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An Analysis of Workers' Choice between Employment in the Public and Private Sectors
Rebecca M. Blank
Vol. 38, No. 2 (Jan., 1985), pp. 211-224
Published by: Sage Publications, Inc.
Stable URL: http://www.jstor.org/stable/2523830
Page Count: 14
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This paper estimates the extent to which workers with different personal characteristics are likely to be employed in the public versus the private sector. The author develops a reduced-form two-way probit model to analyze workers' choice between the two employment sectors, together with a three-way model that breaks this decision down to a choice among private, federal, and state and local government jobs. She estimates these models using May 1979 CPS data. The results show that, other things equal, government employment is preferred by the "protected" groups of veterans, nonwhites, and women. In addition, highly educated and more experienced workers are more likely to choose the public sector. Significant differences are found within the public sector between federal and state-local choices. The results also indicate that sectoral choice is influenced by more than wage comparisons.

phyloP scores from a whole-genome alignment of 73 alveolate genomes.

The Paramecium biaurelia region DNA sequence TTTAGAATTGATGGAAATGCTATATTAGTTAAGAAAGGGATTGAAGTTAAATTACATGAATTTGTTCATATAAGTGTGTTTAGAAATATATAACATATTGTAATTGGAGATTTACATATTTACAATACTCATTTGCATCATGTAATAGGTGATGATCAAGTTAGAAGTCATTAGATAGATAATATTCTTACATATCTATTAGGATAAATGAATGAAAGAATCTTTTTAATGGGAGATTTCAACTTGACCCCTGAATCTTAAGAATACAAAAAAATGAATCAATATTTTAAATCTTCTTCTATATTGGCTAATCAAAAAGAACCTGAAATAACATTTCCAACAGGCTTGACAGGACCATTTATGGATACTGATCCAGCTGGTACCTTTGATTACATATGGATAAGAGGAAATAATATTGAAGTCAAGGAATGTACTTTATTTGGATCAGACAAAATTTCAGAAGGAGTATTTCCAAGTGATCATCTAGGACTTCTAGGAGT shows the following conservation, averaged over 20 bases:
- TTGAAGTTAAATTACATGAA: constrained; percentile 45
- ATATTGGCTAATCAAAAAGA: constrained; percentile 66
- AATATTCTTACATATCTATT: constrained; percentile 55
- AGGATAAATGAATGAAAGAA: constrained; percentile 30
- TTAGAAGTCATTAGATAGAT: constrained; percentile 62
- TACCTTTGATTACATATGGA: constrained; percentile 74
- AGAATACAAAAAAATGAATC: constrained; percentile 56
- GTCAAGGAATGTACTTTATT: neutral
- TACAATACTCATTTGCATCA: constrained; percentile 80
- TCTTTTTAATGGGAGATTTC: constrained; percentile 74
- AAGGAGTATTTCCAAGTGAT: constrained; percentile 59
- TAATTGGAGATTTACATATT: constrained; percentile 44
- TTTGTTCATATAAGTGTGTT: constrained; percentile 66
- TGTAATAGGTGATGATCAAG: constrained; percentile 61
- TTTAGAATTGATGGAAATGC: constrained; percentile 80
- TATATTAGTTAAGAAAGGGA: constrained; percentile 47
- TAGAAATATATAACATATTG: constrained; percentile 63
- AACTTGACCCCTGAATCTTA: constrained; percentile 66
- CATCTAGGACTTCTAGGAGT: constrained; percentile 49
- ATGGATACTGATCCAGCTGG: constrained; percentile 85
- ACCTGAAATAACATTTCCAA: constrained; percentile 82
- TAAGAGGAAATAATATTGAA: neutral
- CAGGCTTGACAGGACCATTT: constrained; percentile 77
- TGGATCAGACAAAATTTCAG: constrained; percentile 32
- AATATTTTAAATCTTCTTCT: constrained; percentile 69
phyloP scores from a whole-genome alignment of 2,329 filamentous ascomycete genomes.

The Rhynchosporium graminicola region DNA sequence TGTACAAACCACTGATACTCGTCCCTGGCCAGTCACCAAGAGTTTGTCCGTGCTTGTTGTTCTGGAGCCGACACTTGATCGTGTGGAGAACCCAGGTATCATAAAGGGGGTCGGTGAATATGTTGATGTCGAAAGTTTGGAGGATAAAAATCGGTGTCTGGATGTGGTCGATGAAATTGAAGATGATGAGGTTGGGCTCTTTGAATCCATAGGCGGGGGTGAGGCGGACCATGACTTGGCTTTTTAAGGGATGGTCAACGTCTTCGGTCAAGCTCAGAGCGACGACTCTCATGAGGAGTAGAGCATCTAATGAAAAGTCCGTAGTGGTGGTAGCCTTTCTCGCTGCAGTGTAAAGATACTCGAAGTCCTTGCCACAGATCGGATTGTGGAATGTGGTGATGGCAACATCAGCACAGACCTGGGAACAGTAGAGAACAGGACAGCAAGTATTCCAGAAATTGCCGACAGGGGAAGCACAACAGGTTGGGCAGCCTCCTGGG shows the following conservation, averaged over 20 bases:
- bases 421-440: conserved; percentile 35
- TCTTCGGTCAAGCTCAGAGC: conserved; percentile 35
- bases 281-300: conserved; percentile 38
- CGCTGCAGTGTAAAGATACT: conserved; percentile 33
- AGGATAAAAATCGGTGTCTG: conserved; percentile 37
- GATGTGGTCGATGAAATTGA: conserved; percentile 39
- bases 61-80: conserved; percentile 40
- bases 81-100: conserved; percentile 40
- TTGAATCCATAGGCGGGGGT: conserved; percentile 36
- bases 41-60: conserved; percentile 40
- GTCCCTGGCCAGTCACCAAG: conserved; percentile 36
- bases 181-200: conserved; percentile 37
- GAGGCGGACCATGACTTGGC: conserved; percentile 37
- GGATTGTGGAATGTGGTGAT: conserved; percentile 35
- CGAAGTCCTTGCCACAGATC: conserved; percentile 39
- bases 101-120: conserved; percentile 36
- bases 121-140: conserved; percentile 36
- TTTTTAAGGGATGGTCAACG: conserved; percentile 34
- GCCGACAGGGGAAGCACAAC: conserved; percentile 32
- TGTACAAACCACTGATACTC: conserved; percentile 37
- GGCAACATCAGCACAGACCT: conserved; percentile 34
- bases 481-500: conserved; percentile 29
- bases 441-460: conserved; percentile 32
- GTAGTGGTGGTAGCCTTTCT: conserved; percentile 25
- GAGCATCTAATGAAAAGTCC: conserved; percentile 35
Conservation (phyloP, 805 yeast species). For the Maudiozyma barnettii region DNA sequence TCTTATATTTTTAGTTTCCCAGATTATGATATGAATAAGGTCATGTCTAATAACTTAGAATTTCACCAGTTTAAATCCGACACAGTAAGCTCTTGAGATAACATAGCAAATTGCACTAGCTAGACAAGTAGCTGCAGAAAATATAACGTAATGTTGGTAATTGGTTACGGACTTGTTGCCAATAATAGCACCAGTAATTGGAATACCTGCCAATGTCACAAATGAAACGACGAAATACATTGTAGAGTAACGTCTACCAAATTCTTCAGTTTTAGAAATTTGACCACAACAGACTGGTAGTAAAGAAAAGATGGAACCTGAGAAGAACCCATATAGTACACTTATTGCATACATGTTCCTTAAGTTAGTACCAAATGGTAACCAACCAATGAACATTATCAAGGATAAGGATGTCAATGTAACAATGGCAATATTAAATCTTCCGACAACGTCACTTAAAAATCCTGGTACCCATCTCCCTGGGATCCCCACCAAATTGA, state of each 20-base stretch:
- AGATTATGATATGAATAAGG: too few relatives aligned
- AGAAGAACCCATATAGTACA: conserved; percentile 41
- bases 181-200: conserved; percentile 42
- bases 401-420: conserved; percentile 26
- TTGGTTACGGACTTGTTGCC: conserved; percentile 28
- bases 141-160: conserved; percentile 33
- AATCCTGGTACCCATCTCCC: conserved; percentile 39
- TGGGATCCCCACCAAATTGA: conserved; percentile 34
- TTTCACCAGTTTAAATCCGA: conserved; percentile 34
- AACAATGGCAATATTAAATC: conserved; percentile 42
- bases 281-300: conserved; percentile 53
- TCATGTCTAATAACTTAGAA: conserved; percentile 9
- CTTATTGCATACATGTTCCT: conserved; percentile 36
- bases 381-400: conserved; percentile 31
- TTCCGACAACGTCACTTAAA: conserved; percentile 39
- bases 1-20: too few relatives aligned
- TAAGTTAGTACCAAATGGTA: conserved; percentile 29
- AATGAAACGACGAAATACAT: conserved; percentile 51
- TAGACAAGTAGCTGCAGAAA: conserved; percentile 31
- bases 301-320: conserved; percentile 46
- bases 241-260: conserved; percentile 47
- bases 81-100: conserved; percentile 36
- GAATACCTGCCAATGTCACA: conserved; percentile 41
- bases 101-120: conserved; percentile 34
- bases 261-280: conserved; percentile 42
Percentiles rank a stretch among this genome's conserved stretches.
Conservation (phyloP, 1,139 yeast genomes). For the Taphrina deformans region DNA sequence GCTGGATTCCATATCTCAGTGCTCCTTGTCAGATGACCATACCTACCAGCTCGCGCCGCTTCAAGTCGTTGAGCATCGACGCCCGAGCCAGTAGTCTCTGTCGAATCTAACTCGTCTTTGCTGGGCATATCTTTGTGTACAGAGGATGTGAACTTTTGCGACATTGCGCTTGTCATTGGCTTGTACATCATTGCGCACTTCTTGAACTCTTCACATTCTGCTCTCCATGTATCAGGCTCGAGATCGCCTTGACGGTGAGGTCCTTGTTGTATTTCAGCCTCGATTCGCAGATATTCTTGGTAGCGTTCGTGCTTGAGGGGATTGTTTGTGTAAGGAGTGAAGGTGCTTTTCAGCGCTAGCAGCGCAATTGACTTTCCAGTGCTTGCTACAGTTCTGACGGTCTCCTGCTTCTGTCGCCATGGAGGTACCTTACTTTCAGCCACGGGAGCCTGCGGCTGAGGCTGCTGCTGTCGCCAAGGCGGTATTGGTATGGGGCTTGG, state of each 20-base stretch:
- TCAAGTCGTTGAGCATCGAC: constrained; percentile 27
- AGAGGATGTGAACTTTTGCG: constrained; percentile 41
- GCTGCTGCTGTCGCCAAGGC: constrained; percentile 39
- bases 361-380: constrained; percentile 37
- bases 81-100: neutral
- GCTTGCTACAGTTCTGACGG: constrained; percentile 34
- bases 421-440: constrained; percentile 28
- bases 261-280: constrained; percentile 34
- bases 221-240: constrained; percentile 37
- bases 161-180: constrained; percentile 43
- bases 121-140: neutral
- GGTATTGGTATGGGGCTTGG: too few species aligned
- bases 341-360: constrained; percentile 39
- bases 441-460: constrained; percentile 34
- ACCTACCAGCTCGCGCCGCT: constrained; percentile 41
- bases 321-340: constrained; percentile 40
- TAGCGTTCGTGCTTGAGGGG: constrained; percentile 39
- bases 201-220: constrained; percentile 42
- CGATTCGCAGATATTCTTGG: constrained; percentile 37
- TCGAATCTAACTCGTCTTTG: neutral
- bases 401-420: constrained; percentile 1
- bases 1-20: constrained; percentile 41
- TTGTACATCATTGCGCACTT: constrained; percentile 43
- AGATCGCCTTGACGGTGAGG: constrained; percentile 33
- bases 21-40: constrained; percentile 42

ILR Review © 1985 Sage Publications, Inc.